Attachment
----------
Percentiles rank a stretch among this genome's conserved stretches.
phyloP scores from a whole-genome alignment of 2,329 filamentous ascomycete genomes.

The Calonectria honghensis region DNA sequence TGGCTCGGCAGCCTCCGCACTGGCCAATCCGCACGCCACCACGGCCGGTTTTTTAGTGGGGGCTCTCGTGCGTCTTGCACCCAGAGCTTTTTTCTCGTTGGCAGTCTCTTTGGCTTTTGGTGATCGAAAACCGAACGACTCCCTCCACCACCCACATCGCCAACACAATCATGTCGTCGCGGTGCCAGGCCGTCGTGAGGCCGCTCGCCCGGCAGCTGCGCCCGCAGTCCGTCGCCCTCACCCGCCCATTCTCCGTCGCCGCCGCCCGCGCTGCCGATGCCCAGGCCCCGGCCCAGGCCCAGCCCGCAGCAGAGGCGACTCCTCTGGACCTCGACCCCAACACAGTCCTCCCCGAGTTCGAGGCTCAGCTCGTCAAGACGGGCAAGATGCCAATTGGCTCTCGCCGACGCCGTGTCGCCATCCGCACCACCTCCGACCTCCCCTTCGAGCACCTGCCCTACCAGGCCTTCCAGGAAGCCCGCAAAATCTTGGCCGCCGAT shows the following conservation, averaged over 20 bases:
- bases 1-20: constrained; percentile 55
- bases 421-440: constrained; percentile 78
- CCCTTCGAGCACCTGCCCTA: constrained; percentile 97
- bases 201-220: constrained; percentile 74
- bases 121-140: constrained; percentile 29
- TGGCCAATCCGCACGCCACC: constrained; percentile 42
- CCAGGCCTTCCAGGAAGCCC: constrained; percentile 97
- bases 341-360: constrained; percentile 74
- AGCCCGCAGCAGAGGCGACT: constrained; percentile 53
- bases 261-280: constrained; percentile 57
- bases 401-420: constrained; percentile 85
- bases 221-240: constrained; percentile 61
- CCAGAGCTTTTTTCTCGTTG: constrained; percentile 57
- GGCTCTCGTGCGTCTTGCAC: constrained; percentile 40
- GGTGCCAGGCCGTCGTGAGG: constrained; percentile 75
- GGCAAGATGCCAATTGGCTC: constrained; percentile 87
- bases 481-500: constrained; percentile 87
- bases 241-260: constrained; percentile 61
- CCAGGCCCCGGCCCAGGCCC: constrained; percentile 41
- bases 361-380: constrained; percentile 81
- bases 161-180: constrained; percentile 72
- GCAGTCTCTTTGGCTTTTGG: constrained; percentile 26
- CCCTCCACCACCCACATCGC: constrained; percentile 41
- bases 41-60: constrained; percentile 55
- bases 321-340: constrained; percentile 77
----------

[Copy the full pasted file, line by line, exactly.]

Percentiles rank a stretch among this genome's conserved stretches.
phyloP scores from a whole-genome alignment of 2,329 filamentous ascomycete genomes.

The Calonectria honghensis region DNA sequence TGGCTCGGCAGCCTCCGCACTGGCCAATCCGCACGCCACCACGGCCGGTTTTTTAGTGGGGGCTCTCGTGCGTCTTGCACCCAGAGCTTTTTTCTCGTTGGCAGTCTCTTTGGCTTTTGGTGATCGAAAACCGAACGACTCCCTCCACCACCCACATCGCCAACACAATCATGTCGTCGCGGTGCCAGGCCGTCGTGAGGCCGCTCGCCCGGCAGCTGCGCCCGCAGTCCGTCGCCCTCACCCGCCCATTCTCCGTCGCCGCCGCCCGCGCTGCCGATGCCCAGGCCCCGGCCCAGGCCCAGCCCGCAGCAGAGGCGACTCCTCTGGACCTCGACCCCAACACAGTCCTCCCCGAGTTCGAGGCTCAGCTCGTCAAGACGGGCAAGATGCCAATTGGCTCTCGCCGACGCCGTGTCGCCATCCGCACCACCTCCGACCTCCCCTTCGAGCACCTGCCCTACCAGGCCTTCCAGGAAGCCCGCAAAATCTTGGCCGCCGAT shows the following conservation, averaged over 20 bases:
- bases 1-20: constrained; percentile 55
- bases 421-440: constrained; percentile 78
- CCCTTCGAGCACCTGCCCTA: constrained; percentile 97
- bases 201-220: constrained; percentile 74
- bases 121-140: constrained; percentile 29
- TGGCCAATCCGCACGCCACC: constrained; percentile 42
- CCAGGCCTTCCAGGAAGCCC: constrained; percentile 97
- bases 341-360: constrained; percentile 74
- AGCCCGCAGCAGAGGCGACT: constrained; percentile 53
- bases 261-280: constrained; percentile 57
- bases 401-420: constrained; percentile 85
- bases 221-240: constrained; percentile 61
- CCAGAGCTTTTTTCTCGTTG: constrained; percentile 57
- GGCTCTCGTGCGTCTTGCAC: constrained; percentile 40
- GGTGCCAGGCCGTCGTGAGG: constrained; percentile 75
- GGCAAGATGCCAATTGGCTC: constrained; percentile 87
- bases 481-500: constrained; percentile 87
- bases 241-260: constrained; percentile 61
- CCAGGCCCCGGCCCAGGCCC: constrained; percentile 41
- bases 361-380: constrained; percentile 81
- bases 161-180: constrained; percentile 72
- GCAGTCTCTTTGGCTTTTGG: constrained; percentile 26
- CCCTCCACCACCCACATCGC: constrained; percentile 41
- bases 41-60: constrained; percentile 55
- bases 321-340: constrained; percentile 77